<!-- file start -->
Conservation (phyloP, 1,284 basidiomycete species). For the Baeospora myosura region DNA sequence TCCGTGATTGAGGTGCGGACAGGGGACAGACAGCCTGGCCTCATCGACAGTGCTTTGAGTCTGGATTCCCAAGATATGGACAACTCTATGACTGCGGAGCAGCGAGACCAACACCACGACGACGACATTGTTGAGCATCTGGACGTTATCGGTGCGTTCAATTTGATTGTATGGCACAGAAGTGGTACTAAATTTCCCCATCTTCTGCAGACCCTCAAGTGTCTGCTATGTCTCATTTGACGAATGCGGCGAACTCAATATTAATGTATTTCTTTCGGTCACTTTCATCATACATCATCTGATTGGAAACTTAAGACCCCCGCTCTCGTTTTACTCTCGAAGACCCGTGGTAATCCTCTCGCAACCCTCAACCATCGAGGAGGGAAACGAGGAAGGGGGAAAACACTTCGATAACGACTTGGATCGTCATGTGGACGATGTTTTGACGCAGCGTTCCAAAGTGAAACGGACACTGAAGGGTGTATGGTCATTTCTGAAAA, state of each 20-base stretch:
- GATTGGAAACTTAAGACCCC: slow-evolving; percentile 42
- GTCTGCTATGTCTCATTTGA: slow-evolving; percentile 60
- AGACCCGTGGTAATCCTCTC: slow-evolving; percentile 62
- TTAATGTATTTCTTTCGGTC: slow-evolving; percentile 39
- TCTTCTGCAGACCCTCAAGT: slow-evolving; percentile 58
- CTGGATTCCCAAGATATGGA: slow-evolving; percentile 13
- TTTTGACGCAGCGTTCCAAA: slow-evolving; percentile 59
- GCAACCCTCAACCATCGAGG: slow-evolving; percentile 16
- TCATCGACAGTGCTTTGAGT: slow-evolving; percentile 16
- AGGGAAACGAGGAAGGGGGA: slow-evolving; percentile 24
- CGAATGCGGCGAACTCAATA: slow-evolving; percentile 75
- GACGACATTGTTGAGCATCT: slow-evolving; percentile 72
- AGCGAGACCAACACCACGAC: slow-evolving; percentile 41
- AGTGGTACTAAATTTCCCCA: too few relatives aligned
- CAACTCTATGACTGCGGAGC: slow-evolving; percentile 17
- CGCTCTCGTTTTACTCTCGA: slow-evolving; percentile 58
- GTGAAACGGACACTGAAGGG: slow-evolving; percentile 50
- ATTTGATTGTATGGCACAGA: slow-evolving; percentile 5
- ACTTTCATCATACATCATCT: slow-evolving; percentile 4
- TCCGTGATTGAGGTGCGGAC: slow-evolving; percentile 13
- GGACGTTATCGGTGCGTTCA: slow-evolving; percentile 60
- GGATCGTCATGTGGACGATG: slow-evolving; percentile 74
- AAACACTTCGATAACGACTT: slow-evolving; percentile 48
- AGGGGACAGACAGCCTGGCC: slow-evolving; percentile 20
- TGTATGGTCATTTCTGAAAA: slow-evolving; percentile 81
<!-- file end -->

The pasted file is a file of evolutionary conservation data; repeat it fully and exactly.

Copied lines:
Conservation (phyloP, 1,284 basidiomycete species). For the Baeospora myosura region DNA sequence TCCGTGATTGAGGTGCGGACAGGGGACAGACAGCCTGGCCTCATCGACAGTGCTTTGAGTCTGGATTCCCAAGATATGGACAACTCTATGACTGCGGAGCAGCGAGACCAACACCACGACGACGACATTGTTGAGCATCTGGACGTTATCGGTGCGTTCAATTTGATTGTATGGCACAGAAGTGGTACTAAATTTCCCCATCTTCTGCAGACCCTCAAGTGTCTGCTATGTCTCATTTGACGAATGCGGCGAACTCAATATTAATGTATTTCTTTCGGTCACTTTCATCATACATCATCTGATTGGAAACTTAAGACCCCCGCTCTCGTTTTACTCTCGAAGACCCGTGGTAATCCTCTCGCAACCCTCAACCATCGAGGAGGGAAACGAGGAAGGGGGAAAACACTTCGATAACGACTTGGATCGTCATGTGGACGATGTTTTGACGCAGCGTTCCAAAGTGAAACGGACACTGAAGGGTGTATGGTCATTTCTGAAAA, state of each 20-base stretch:
- GATTGGAAACTTAAGACCCC: slow-evolving; percentile 42
- GTCTGCTATGTCTCATTTGA: slow-evolving; percentile 60
- AGACCCGTGGTAATCCTCTC: slow-evolving; percentile 62
- TTAATGTATTTCTTTCGGTC: slow-evolving; percentile 39
- TCTTCTGCAGACCCTCAAGT: slow-evolving; percentile 58
- CTGGATTCCCAAGATATGGA: slow-evolving; percentile 13
- TTTTGACGCAGCGTTCCAAA: slow-evolving; percentile 59
- GCAACCCTCAACCATCGAGG: slow-evolving; percentile 16
- TCATCGACAGTGCTTTGAGT: slow-evolving; percentile 16
- AGGGAAACGAGGAAGGGGGA: slow-evolving; percentile 24
- CGAATGCGGCGAACTCAATA: slow-evolving; percentile 75
- GACGACATTGTTGAGCATCT: slow-evolving; percentile 72
- AGCGAGACCAACACCACGAC: slow-evolving; percentile 41
- AGTGGTACTAAATTTCCCCA: too few relatives aligned
- CAACTCTATGACTGCGGAGC: slow-evolving; percentile 17
- CGCTCTCGTTTTACTCTCGA: slow-evolving; percentile 58
- GTGAAACGGACACTGAAGGG: slow-evolving; percentile 50
- ATTTGATTGTATGGCACAGA: slow-evolving; percentile 5
- ACTTTCATCATACATCATCT: slow-evolving; percentile 4
- TCCGTGATTGAGGTGCGGAC: slow-evolving; percentile 13
- GGACGTTATCGGTGCGTTCA: slow-evolving; percentile 60
- GGATCGTCATGTGGACGATG: slow-evolving; percentile 74
- AAACACTTCGATAACGACTT: slow-evolving; percentile 48
- AGGGGACAGACAGCCTGGCC: slow-evolving; percentile 20
- TGTATGGTCATTTCTGAAAA: slow-evolving; percentile 81